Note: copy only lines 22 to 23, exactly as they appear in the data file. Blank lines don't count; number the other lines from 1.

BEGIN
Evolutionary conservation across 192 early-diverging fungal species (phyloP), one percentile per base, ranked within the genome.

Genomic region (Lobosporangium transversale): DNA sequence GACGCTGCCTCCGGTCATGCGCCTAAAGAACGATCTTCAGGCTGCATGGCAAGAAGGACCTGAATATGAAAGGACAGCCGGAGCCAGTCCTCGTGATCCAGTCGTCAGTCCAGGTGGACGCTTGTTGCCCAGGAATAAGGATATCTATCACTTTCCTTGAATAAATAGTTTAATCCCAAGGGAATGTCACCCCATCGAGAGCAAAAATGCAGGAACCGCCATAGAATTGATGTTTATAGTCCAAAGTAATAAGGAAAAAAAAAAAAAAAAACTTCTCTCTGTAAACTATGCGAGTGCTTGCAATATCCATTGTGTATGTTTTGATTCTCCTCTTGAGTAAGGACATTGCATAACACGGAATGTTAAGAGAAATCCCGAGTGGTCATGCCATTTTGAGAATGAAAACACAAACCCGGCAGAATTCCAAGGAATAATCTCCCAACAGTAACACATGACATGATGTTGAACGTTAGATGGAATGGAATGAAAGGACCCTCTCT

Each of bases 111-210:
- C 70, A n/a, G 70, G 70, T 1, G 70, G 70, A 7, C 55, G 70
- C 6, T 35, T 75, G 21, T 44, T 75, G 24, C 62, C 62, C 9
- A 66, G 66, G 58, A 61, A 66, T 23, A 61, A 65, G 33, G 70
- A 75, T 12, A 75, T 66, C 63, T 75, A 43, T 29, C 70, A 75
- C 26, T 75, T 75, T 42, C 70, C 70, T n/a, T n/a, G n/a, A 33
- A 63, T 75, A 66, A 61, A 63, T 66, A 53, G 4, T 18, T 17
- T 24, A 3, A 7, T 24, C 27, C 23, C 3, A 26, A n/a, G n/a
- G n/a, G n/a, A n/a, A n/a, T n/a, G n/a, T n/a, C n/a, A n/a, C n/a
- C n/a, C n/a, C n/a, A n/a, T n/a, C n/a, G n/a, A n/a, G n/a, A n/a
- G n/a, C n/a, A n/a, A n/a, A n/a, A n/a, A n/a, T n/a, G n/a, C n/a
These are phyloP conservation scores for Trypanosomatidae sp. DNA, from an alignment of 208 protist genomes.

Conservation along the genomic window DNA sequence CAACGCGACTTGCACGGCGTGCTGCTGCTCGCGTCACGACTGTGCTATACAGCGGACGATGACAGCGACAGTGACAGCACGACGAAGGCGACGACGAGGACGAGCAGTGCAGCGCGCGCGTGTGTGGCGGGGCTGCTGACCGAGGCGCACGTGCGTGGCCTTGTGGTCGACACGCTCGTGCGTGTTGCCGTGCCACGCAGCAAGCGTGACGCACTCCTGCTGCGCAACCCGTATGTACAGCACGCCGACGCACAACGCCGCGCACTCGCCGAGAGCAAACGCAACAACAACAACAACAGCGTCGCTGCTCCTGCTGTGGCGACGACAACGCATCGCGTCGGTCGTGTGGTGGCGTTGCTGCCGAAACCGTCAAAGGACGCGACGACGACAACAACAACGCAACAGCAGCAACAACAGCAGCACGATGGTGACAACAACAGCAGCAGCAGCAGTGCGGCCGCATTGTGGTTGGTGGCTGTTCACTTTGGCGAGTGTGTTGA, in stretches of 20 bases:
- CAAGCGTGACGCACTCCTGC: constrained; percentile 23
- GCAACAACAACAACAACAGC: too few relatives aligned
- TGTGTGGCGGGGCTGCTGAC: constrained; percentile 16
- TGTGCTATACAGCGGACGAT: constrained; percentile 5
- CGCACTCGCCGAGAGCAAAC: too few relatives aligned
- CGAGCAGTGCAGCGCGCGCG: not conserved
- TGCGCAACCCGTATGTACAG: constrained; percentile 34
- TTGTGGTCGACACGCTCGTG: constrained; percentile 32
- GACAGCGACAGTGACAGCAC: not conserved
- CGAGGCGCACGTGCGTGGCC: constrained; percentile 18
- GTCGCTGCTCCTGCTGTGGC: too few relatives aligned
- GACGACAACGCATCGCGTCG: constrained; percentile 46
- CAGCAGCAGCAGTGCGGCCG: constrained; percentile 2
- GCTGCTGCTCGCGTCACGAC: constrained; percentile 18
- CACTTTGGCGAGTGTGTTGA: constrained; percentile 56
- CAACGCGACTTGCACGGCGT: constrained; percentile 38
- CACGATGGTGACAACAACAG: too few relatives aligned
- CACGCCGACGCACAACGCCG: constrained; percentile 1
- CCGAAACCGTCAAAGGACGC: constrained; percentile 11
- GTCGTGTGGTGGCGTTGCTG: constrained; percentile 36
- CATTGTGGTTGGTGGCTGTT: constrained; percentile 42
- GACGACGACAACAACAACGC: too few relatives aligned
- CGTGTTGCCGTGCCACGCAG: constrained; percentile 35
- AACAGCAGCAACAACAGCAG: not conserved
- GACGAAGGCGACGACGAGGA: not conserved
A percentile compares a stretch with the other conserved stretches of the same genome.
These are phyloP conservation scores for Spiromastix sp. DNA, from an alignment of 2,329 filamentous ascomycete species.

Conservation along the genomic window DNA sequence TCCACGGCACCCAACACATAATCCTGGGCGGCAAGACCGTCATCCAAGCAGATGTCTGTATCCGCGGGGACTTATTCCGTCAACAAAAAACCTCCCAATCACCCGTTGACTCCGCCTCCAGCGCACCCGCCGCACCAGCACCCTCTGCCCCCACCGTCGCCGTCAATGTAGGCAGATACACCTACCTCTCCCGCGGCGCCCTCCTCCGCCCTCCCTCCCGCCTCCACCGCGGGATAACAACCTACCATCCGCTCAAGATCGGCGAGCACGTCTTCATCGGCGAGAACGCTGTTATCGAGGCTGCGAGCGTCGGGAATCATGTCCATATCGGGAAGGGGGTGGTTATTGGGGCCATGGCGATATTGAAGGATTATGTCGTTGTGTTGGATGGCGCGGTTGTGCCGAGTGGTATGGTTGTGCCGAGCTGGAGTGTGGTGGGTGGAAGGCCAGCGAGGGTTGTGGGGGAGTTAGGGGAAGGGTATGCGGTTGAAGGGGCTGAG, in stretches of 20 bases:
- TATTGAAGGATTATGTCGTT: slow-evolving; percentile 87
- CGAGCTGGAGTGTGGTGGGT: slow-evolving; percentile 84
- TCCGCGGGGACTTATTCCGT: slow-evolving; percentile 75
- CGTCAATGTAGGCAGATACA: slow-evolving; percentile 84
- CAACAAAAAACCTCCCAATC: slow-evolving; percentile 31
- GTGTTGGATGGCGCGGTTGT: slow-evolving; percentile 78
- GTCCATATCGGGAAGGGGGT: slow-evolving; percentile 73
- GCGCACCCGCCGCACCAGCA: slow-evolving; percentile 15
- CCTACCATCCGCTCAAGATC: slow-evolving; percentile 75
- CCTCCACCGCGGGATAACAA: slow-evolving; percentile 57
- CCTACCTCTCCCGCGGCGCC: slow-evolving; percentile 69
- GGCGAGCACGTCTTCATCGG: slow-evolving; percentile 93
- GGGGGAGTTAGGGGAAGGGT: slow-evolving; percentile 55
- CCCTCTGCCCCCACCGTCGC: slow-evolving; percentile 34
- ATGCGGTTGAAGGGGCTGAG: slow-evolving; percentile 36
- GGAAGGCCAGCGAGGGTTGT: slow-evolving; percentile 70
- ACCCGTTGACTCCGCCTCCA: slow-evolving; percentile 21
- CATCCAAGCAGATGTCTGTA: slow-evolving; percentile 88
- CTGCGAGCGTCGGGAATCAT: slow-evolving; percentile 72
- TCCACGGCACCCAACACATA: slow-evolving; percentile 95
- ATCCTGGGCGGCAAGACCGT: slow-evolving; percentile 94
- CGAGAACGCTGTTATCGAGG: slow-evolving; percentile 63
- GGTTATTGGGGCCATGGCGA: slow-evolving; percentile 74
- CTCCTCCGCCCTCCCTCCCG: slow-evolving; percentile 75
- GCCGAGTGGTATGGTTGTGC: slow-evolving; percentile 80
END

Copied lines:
- TGCGCAACCCGTATGTACAG: constrained; percentile 34
- TTGTGGTCGACACGCTCGTG: constrained; percentile 32